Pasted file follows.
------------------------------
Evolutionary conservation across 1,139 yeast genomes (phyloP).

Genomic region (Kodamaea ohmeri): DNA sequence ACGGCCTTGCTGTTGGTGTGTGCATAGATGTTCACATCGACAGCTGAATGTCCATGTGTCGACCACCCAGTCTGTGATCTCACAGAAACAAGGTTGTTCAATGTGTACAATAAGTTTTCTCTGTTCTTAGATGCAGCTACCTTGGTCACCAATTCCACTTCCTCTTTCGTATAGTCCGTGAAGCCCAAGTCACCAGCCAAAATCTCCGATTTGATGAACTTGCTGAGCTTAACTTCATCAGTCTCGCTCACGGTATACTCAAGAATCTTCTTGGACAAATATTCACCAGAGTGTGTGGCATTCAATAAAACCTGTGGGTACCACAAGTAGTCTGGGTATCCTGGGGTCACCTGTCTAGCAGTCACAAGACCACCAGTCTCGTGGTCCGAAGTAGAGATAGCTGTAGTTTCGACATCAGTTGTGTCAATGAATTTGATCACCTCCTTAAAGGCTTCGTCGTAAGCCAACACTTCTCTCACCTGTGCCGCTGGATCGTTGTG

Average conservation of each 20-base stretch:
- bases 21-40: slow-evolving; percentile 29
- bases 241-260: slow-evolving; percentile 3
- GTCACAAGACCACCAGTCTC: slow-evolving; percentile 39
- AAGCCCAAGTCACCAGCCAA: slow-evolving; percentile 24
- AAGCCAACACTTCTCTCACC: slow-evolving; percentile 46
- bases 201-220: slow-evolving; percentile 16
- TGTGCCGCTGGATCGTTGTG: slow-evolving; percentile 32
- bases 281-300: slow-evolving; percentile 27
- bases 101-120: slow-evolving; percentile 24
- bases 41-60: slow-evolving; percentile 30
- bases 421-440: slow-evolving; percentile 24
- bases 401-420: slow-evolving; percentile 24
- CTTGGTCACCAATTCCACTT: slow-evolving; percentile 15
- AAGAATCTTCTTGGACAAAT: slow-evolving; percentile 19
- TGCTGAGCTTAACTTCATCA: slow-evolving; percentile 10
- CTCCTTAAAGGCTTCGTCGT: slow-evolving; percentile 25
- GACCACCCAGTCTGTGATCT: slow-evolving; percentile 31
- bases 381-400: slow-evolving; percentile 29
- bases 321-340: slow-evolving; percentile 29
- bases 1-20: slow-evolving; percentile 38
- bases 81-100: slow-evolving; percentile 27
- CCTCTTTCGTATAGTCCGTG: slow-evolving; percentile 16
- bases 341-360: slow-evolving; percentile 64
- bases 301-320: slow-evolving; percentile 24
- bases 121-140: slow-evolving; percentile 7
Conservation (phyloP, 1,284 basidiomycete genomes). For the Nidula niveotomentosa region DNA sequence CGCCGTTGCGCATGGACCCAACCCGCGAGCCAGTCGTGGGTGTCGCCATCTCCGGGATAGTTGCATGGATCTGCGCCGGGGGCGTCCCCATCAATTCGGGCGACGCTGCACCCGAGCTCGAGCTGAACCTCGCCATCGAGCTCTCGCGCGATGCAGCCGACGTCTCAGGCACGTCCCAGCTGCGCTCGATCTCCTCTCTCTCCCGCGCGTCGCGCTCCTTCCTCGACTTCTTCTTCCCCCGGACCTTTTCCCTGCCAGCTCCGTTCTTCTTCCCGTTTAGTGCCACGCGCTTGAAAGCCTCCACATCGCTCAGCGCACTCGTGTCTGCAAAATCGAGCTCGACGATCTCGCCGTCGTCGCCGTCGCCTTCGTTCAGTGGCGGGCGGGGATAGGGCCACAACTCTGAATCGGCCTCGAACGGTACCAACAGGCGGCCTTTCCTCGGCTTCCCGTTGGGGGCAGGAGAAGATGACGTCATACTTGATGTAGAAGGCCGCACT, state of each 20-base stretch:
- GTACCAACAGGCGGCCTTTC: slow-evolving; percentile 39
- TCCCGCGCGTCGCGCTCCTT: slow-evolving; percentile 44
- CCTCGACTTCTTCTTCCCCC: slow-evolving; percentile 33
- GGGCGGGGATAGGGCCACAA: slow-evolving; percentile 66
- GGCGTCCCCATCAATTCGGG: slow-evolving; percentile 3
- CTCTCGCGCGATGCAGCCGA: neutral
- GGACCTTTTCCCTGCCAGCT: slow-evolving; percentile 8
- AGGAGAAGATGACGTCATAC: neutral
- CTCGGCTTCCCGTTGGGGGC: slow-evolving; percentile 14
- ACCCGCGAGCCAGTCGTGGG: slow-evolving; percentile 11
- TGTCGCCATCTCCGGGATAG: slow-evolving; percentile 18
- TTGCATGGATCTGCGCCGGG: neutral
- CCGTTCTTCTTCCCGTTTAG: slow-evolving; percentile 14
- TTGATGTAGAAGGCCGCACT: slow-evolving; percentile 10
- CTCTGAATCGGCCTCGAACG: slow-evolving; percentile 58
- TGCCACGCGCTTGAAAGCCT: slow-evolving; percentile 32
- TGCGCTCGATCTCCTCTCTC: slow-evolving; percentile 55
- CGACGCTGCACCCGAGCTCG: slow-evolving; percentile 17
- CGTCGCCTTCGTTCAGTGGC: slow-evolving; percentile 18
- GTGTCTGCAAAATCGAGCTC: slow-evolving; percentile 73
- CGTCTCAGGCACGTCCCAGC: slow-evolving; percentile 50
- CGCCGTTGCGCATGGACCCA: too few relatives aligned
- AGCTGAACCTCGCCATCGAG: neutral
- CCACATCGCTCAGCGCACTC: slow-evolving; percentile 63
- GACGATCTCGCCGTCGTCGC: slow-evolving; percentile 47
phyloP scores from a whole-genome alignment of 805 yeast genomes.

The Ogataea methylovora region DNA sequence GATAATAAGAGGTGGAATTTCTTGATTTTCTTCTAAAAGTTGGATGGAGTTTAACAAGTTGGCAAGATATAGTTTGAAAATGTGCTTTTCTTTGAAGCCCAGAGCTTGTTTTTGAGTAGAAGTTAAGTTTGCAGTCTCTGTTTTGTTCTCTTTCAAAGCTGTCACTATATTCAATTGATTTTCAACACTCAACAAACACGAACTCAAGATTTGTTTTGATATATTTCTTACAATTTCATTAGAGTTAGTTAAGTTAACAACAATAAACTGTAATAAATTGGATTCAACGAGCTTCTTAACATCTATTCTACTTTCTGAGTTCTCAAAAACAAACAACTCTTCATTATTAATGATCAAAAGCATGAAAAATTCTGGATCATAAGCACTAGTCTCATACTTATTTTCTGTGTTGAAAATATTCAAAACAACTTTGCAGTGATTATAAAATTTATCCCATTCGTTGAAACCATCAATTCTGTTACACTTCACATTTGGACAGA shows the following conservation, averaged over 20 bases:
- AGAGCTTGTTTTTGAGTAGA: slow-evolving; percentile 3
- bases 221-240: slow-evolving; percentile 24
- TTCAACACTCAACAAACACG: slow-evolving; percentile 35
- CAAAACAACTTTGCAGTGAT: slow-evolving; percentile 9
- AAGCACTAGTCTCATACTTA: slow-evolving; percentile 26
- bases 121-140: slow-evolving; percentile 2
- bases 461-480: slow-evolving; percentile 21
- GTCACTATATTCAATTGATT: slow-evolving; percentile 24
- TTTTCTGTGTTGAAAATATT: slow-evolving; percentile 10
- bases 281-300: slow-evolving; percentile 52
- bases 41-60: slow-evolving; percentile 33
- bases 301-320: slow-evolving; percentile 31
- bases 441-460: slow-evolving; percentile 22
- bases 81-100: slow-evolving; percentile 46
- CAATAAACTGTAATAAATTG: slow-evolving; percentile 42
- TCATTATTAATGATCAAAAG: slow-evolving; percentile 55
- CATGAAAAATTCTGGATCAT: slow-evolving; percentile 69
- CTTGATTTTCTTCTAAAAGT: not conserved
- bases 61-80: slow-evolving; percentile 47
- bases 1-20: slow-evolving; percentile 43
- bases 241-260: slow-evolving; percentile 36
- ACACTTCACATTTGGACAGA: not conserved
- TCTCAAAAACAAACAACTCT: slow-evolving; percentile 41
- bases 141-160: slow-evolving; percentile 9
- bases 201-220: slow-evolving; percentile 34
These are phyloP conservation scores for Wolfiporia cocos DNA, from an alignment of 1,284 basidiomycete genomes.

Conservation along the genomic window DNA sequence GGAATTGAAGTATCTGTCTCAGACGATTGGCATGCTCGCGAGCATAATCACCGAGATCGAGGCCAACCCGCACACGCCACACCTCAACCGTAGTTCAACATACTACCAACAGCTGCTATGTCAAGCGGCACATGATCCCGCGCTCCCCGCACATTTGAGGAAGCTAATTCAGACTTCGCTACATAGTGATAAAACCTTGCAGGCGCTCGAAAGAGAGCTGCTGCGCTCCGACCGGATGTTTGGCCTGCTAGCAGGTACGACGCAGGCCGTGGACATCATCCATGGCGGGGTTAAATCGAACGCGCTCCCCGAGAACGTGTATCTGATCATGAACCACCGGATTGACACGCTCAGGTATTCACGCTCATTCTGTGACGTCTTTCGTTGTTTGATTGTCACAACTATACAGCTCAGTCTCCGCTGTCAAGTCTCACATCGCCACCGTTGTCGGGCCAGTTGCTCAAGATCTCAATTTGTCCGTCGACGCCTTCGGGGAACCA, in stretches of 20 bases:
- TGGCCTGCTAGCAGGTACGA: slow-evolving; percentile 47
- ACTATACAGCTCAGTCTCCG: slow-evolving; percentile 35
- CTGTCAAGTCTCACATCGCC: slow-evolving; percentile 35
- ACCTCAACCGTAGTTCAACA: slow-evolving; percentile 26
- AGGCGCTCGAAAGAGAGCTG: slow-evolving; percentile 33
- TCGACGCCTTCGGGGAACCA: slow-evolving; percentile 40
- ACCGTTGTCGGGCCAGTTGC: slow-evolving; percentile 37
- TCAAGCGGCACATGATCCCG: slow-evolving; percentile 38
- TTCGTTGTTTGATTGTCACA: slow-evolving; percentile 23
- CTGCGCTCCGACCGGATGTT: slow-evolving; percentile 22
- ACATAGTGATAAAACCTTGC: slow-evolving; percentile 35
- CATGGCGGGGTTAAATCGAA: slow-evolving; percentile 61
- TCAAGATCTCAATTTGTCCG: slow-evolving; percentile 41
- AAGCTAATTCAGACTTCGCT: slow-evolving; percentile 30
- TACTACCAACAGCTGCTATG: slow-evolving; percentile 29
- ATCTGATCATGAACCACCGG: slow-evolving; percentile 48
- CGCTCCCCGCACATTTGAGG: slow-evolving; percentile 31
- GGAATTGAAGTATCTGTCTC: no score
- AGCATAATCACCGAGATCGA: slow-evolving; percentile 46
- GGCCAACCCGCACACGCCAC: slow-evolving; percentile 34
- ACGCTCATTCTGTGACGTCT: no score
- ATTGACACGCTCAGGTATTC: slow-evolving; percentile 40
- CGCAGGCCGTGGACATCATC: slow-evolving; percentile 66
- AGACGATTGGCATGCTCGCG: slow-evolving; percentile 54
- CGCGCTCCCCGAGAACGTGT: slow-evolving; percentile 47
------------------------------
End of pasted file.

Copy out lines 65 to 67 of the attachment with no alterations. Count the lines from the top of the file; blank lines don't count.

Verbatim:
- TTTTCTGTGTTGAAAATATT: slow-evolving; percentile 10
- bases 281-300: slow-evolving; percentile 52
- bases 41-60: slow-evolving; percentile 33